Undergraduate Research Experience

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My junior year at Ohio State has sadly transitioned from in-person classes to online classes. Although I am very grateful for the opportunity to continue my classes, many students, including myself, were upset by the cancellation of jobs and research.

Up until the transition to online classes, I continued to work as a Resident Advisor and started working as an Undergraduate Research Assistant in the Chamberlin Lab in the Department of Molecular Genetics. I have enjoyed these two experiences greatly and am very thankful to have had these experiences for as long as I did. Because I did not want my research to go unnoted, I wanted to summarize my experience and what I learned from my first two semesters.

  1. Don’t be afraid to ask your PI for help. When I first started in the lab, I found that I was very intimidated to ask any questions and was worried that I would mess up. However, after talking to the Graduate students in the lab, I learned that everyone makes mistakes, and asking for clarification is never harmful. Additionally, I learned that your PI is there to help you and is there to help you grow.
  2. Make friends in the lab! I don’t think I would have gotten through my 3-4 hour labs without talking to the other researchers. Whether I talked to my PI, Grad students, or Undergrad students, I learned that the communication I had with my peers helped make my research experience much more enjoyable.
  3. Find a good podcast. This absolutely saved me and helped me find a new passion. When you have to work in the lab alone, it can be draining to sit in silence while repeating the same PCR or Gel Electrophoresis procedure. Additionally, over time, I became very tired of my own music and missed talking to someone. For me, podcasts were the light at the end of the tunnel. Some of my personal favorites were: My Favorite Murder, Morbid: A True Crime Podcast, The MCAT Podcast, Crime Junkies, Getting Curious with Jonathan Van Ness, and Small Doses with Amanda Seales.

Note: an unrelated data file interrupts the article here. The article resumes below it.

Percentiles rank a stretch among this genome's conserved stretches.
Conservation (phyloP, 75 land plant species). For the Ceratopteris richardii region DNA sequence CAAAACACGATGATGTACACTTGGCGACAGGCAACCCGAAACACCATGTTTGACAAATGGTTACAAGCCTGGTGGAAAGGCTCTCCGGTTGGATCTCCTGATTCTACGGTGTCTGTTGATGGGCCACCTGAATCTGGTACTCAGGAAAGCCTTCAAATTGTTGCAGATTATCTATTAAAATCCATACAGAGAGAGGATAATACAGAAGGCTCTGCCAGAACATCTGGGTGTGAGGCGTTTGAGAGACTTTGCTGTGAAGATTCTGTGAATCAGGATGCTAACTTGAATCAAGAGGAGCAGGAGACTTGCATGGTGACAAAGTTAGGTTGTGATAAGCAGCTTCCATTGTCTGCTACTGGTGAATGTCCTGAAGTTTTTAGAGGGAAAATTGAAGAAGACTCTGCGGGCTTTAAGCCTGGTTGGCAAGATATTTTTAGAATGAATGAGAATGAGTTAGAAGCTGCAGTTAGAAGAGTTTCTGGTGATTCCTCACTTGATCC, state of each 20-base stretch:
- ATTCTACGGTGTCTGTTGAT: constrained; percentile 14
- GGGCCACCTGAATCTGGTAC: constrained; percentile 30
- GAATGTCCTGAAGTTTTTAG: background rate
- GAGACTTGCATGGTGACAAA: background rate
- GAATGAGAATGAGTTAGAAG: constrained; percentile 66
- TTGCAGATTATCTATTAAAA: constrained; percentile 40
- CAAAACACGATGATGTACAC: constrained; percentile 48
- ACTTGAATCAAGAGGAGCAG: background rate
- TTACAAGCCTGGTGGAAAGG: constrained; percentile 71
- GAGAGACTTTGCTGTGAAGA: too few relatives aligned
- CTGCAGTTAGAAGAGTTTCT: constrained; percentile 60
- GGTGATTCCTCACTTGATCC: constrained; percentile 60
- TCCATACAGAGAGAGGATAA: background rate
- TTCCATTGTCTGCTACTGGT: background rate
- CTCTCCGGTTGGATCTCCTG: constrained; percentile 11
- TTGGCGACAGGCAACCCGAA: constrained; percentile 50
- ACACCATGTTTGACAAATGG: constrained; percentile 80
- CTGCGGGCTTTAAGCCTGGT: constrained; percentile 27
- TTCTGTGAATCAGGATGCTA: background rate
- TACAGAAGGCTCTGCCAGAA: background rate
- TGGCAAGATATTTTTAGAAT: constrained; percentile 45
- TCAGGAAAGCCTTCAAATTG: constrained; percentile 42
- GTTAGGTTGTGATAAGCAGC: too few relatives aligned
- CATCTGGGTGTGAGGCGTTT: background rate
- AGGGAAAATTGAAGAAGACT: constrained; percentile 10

4. Ask your PI about Fellowships and/or Scholarship opportunities. Chances are, your PI is already connected at the university and knows about the different fellowships and scholarships associated with your specific research. Additionally, writing a scientific paper for a fellowship or scholarship is extremely rewarding because you get to use the scientific method on your own research. When I applied for fellowships and scholarships, I had to write a scientific paper regarding my research (which was the Ras pathway), understand how to use BioSketch, and learn how to approach professors for recommendation letters.
  5. If you enjoy your research, ask your PI about getting more involved. As an undergraduate, creating presentations, presenting at conferences, and showcasing your work is crucial, as you will most likely have to present in the future. As a pre-med student, I am expected to describe my research and have a solid understanding of my work. Research conferences are a great way to put yourself out there and to really show what you know in preparation for Medical and Graduate schools.

Overall, I am extremely thankful for my first year research experience. I would like to thank Dr. Chamberlin for the experience and look forward to next semester!

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